By Lee Williams
By all accounts, Yunis Isaac Mejia was a good guy – certainly not the type of man who should be spending his next two birthdays behind the wire in a federal prison.
Mejia, a former police dispatcher, had never been arrested in his life until he unknowingly invited an FBI informant to shoot steel plates on his five-acre property near St. Cloud, Florida.
Several years before his arrest, Mejia, 28, worked as a 911 dispatcher for the Bonham, Texas Police Department. “He always showed up on time, had a good personality and always got along well with others,” Bonham Chief of Police Mike Bankston said Tuesday.
Chief Bankston said Mejia and two coworkers were officially commended for their work during a 911 outage.
“He and two other dispatchers went the extra mile for an attaboy,” Chief Bankston said. “When 911 went down, one even went to the Sheriff’s Office and helped them. Yunnis (Mejia) was a good guy with a good personality. He got along well with others and never had any complaints.”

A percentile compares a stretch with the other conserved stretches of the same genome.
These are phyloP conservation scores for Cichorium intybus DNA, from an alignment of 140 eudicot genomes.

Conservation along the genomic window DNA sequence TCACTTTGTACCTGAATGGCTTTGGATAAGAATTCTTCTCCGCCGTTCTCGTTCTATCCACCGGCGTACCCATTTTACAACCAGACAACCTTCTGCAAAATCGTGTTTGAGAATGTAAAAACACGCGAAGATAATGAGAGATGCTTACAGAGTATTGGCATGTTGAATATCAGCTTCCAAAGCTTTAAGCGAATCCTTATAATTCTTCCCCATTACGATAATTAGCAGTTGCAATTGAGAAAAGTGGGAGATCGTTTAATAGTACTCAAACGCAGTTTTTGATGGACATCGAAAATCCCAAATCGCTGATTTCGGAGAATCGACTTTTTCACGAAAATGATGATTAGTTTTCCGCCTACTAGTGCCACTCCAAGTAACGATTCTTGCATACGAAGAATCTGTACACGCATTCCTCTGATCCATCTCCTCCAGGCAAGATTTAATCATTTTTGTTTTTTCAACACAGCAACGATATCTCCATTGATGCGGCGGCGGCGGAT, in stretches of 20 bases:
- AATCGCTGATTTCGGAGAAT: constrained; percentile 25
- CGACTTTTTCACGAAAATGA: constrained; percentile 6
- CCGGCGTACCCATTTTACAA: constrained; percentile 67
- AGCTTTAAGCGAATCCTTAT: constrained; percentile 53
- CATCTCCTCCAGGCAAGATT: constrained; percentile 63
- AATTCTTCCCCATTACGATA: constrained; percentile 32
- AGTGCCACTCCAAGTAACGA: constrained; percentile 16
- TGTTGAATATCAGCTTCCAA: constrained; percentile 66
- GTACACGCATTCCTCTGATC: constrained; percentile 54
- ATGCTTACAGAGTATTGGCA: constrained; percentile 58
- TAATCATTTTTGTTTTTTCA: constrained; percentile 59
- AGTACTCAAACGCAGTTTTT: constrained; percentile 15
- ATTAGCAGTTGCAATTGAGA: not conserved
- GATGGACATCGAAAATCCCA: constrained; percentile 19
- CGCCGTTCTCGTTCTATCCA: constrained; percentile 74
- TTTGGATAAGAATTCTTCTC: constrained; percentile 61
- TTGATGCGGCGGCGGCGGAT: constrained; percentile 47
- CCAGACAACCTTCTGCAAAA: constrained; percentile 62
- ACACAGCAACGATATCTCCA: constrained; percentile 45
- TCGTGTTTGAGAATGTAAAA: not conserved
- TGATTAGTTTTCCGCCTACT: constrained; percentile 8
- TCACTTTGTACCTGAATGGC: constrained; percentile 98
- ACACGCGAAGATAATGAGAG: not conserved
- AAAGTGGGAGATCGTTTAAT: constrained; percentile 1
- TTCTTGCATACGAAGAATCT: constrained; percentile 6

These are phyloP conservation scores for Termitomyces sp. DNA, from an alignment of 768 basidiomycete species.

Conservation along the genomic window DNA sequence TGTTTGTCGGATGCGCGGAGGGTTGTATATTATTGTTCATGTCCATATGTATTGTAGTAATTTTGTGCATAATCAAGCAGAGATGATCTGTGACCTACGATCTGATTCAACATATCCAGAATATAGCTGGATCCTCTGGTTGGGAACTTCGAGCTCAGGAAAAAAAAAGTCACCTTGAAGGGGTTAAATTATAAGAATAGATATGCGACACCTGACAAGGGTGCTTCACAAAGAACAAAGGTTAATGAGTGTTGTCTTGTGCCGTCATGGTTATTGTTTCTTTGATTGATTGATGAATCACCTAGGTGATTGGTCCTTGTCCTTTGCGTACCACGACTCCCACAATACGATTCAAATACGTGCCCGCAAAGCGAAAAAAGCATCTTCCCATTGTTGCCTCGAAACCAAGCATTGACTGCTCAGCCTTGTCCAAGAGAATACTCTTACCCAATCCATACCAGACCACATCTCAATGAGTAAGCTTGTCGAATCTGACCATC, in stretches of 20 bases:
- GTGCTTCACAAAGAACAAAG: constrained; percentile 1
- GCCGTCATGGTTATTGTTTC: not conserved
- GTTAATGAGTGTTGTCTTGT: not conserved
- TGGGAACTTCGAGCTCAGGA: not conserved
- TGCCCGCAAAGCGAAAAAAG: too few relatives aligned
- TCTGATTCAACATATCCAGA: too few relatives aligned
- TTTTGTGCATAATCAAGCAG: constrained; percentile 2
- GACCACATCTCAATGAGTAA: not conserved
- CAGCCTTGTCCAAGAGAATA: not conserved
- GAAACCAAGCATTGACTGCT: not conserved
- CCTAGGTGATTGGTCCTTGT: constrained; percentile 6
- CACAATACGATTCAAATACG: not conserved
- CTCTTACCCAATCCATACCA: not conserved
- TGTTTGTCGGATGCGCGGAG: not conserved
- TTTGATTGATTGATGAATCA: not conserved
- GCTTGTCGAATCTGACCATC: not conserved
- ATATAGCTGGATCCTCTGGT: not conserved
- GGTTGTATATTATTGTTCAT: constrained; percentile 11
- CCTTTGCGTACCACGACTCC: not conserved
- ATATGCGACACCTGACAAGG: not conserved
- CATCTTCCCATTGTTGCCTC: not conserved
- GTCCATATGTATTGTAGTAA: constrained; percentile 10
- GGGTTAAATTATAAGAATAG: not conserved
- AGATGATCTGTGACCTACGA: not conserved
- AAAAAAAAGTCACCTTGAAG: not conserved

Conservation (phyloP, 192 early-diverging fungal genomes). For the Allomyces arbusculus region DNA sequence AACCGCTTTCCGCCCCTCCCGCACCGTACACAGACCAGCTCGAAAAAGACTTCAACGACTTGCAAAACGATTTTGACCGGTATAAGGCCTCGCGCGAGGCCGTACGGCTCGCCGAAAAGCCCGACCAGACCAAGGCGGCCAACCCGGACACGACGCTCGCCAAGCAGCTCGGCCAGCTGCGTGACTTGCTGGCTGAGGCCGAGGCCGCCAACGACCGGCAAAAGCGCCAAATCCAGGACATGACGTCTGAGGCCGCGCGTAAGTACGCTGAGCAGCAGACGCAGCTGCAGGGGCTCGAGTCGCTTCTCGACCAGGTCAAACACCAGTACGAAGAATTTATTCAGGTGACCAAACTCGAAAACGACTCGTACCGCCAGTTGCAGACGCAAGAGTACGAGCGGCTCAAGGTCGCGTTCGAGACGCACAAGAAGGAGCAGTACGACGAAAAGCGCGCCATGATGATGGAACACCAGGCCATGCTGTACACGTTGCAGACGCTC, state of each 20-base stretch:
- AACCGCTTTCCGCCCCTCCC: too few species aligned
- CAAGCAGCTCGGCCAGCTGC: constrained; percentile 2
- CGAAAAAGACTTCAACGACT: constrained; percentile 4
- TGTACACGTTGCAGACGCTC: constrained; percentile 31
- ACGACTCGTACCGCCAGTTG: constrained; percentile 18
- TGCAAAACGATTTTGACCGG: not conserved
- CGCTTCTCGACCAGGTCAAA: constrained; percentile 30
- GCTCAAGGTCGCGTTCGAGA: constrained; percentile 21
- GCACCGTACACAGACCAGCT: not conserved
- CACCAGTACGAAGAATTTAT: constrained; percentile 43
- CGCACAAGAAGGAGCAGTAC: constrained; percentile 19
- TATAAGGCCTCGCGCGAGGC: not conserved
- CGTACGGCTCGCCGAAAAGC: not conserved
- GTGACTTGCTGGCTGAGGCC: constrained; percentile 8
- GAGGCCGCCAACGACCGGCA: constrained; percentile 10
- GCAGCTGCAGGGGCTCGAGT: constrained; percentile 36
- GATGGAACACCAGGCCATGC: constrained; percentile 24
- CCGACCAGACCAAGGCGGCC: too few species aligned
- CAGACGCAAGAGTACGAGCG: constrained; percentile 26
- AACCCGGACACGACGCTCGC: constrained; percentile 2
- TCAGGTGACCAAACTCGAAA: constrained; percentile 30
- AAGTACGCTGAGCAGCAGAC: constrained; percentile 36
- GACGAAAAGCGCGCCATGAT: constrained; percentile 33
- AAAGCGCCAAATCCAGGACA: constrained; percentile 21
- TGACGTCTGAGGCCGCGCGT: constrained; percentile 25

Mejia was also a licensed pilot.
He dreamt of someday becoming a commercial airline pilot. But that dream ended when an informant, whom the FBI calls a “Confidential Human Source” or CHS, came over to his house.
Joint Terrorism Task Force
Erika D. Shaw is a Special Agent for the FBI. She is responsible for Mejia’s case, his arrest and, ultimately, for his prosecution.
“I am currently assigned to the Joint Terrorism Task Force (the “JTTF”) of FBI’s Tampa Division, Orlando Resident Agency,” Shaw wrote in Mejia’s complaint. “In this capacity I investigate, among other things, criminal cases relating to international and domestic terrorism.”
In her complaint, Shaw never says why she targeted Mejia, or why the informant was sent to his home.
The informant, or CHS, wasn’t paid for setting up Mejia. Instead, they were cooperating with the FBI to avoid prosecution by ICE.
“The CHS is a reliable source who has, for less than one year, provided accurate and reliable information that has been corroborated by the FBI,” Shaw wrote in the complaint. “Prior to becoming a CHS, the CHS was arrested in or about June 2020 by U.S. Immigration and Customs Enforcement for a charge of Nonimmigrant Student Out of Status: Failure to Attend and was briefly detained.”
According to the complaint, on Oct. 29, 2020, the informant first went to Mejia’s home, which Shaw described as a 4.91-acre property with outbuildings including a large metal garage and two pole buildings.